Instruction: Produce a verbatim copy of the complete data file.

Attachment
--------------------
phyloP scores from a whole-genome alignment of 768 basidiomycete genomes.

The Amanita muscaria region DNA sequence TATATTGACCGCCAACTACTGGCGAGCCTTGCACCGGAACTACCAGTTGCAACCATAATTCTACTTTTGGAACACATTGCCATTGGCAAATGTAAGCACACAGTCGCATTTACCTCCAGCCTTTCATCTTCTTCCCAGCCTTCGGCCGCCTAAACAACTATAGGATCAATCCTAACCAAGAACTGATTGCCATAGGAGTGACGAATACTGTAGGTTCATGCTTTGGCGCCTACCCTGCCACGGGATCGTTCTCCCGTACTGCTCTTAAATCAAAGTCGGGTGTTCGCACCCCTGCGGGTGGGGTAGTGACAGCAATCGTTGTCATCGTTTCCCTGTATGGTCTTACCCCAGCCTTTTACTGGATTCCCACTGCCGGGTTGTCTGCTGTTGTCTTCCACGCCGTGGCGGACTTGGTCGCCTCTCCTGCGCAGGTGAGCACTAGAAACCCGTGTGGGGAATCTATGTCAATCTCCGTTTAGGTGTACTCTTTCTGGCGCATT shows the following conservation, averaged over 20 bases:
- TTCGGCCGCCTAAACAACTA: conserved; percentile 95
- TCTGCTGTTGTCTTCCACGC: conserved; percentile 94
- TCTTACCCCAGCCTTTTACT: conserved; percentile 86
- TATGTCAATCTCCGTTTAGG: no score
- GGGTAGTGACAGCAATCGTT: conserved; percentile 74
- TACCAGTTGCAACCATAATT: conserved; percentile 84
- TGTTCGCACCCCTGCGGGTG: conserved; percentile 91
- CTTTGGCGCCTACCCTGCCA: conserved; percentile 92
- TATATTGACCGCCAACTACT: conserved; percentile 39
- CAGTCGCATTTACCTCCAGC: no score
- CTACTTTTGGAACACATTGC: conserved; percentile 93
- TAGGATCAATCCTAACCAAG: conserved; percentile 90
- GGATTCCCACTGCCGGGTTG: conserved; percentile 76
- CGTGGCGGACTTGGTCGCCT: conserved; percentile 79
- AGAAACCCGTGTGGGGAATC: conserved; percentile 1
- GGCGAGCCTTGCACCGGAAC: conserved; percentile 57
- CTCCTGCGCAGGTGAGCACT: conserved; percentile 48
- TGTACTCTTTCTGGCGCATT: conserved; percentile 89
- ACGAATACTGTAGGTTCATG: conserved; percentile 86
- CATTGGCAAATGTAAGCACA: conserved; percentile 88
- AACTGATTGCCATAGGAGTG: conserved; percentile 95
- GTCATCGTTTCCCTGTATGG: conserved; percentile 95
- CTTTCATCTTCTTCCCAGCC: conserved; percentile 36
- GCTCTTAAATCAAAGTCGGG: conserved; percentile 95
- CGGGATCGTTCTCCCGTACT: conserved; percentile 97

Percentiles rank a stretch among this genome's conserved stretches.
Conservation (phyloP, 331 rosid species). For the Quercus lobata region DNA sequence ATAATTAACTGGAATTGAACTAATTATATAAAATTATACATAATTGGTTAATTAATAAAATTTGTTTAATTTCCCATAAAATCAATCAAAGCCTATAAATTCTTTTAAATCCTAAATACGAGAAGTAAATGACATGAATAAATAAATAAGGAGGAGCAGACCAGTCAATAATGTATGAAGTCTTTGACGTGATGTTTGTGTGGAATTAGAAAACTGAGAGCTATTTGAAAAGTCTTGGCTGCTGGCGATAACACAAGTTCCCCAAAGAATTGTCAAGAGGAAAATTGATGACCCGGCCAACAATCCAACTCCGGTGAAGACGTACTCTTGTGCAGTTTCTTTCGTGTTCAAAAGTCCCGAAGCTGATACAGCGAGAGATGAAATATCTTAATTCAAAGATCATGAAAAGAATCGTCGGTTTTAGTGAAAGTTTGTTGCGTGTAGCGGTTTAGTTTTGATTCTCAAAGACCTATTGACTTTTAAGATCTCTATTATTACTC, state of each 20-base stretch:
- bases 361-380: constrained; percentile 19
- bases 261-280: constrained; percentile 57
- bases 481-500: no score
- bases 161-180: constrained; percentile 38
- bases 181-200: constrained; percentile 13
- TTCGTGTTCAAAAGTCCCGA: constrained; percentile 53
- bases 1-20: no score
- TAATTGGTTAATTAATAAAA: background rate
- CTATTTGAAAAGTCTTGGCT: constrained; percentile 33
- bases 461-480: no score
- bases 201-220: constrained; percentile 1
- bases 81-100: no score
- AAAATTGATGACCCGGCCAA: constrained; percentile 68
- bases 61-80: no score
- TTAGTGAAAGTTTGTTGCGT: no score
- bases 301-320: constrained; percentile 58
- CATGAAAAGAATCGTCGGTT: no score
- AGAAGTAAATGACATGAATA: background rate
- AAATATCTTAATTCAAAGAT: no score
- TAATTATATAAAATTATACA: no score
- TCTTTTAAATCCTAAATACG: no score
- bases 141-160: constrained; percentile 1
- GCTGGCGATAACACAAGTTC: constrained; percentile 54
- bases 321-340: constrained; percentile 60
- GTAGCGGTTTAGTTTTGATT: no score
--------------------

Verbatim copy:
phyloP scores from a whole-genome alignment of 768 basidiomycete genomes.

The Amanita muscaria region DNA sequence TATATTGACCGCCAACTACTGGCGAGCCTTGCACCGGAACTACCAGTTGCAACCATAATTCTACTTTTGGAACACATTGCCATTGGCAAATGTAAGCACACAGTCGCATTTACCTCCAGCCTTTCATCTTCTTCCCAGCCTTCGGCCGCCTAAACAACTATAGGATCAATCCTAACCAAGAACTGATTGCCATAGGAGTGACGAATACTGTAGGTTCATGCTTTGGCGCCTACCCTGCCACGGGATCGTTCTCCCGTACTGCTCTTAAATCAAAGTCGGGTGTTCGCACCCCTGCGGGTGGGGTAGTGACAGCAATCGTTGTCATCGTTTCCCTGTATGGTCTTACCCCAGCCTTTTACTGGATTCCCACTGCCGGGTTGTCTGCTGTTGTCTTCCACGCCGTGGCGGACTTGGTCGCCTCTCCTGCGCAGGTGAGCACTAGAAACCCGTGTGGGGAATCTATGTCAATCTCCGTTTAGGTGTACTCTTTCTGGCGCATT shows the following conservation, averaged over 20 bases:
- TTCGGCCGCCTAAACAACTA: conserved; percentile 95
- TCTGCTGTTGTCTTCCACGC: conserved; percentile 94
- TCTTACCCCAGCCTTTTACT: conserved; percentile 86
- TATGTCAATCTCCGTTTAGG: no score
- GGGTAGTGACAGCAATCGTT: conserved; percentile 74
- TACCAGTTGCAACCATAATT: conserved; percentile 84
- TGTTCGCACCCCTGCGGGTG: conserved; percentile 91
- CTTTGGCGCCTACCCTGCCA: conserved; percentile 92
- TATATTGACCGCCAACTACT: conserved; percentile 39
- CAGTCGCATTTACCTCCAGC: no score
- CTACTTTTGGAACACATTGC: conserved; percentile 93
- TAGGATCAATCCTAACCAAG: conserved; percentile 90
- GGATTCCCACTGCCGGGTTG: conserved; percentile 76
- CGTGGCGGACTTGGTCGCCT: conserved; percentile 79
- AGAAACCCGTGTGGGGAATC: conserved; percentile 1
- GGCGAGCCTTGCACCGGAAC: conserved; percentile 57
- CTCCTGCGCAGGTGAGCACT: conserved; percentile 48
- TGTACTCTTTCTGGCGCATT: conserved; percentile 89
- ACGAATACTGTAGGTTCATG: conserved; percentile 86
- CATTGGCAAATGTAAGCACA: conserved; percentile 88
- AACTGATTGCCATAGGAGTG: conserved; percentile 95
- GTCATCGTTTCCCTGTATGG: conserved; percentile 95
- CTTTCATCTTCTTCCCAGCC: conserved; percentile 36
- GCTCTTAAATCAAAGTCGGG: conserved; percentile 95
- CGGGATCGTTCTCCCGTACT: conserved; percentile 97

Percentiles rank a stretch among this genome's conserved stretches.
Conservation (phyloP, 331 rosid species). For the Quercus lobata region DNA sequence ATAATTAACTGGAATTGAACTAATTATATAAAATTATACATAATTGGTTAATTAATAAAATTTGTTTAATTTCCCATAAAATCAATCAAAGCCTATAAATTCTTTTAAATCCTAAATACGAGAAGTAAATGACATGAATAAATAAATAAGGAGGAGCAGACCAGTCAATAATGTATGAAGTCTTTGACGTGATGTTTGTGTGGAATTAGAAAACTGAGAGCTATTTGAAAAGTCTTGGCTGCTGGCGATAACACAAGTTCCCCAAAGAATTGTCAAGAGGAAAATTGATGACCCGGCCAACAATCCAACTCCGGTGAAGACGTACTCTTGTGCAGTTTCTTTCGTGTTCAAAAGTCCCGAAGCTGATACAGCGAGAGATGAAATATCTTAATTCAAAGATCATGAAAAGAATCGTCGGTTTTAGTGAAAGTTTGTTGCGTGTAGCGGTTTAGTTTTGATTCTCAAAGACCTATTGACTTTTAAGATCTCTATTATTACTC, state of each 20-base stretch:
- bases 361-380: constrained; percentile 19
- bases 261-280: constrained; percentile 57
- bases 481-500: no score
- bases 161-180: constrained; percentile 38
- bases 181-200: constrained; percentile 13
- TTCGTGTTCAAAAGTCCCGA: constrained; percentile 53
- bases 1-20: no score
- TAATTGGTTAATTAATAAAA: background rate
- CTATTTGAAAAGTCTTGGCT: constrained; percentile 33
- bases 461-480: no score
- bases 201-220: constrained; percentile 1
- bases 81-100: no score
- AAAATTGATGACCCGGCCAA: constrained; percentile 68
- bases 61-80: no score
- TTAGTGAAAGTTTGTTGCGT: no score
- bases 301-320: constrained; percentile 58
- CATGAAAAGAATCGTCGGTT: no score
- AGAAGTAAATGACATGAATA: background rate
- AAATATCTTAATTCAAAGAT: no score
- TAATTATATAAAATTATACA: no score
- TCTTTTAAATCCTAAATACG: no score
- bases 141-160: constrained; percentile 1
- GCTGGCGATAACACAAGTTC: constrained; percentile 54
- bases 321-340: constrained; percentile 60
- GTAGCGGTTTAGTTTTGATT: no score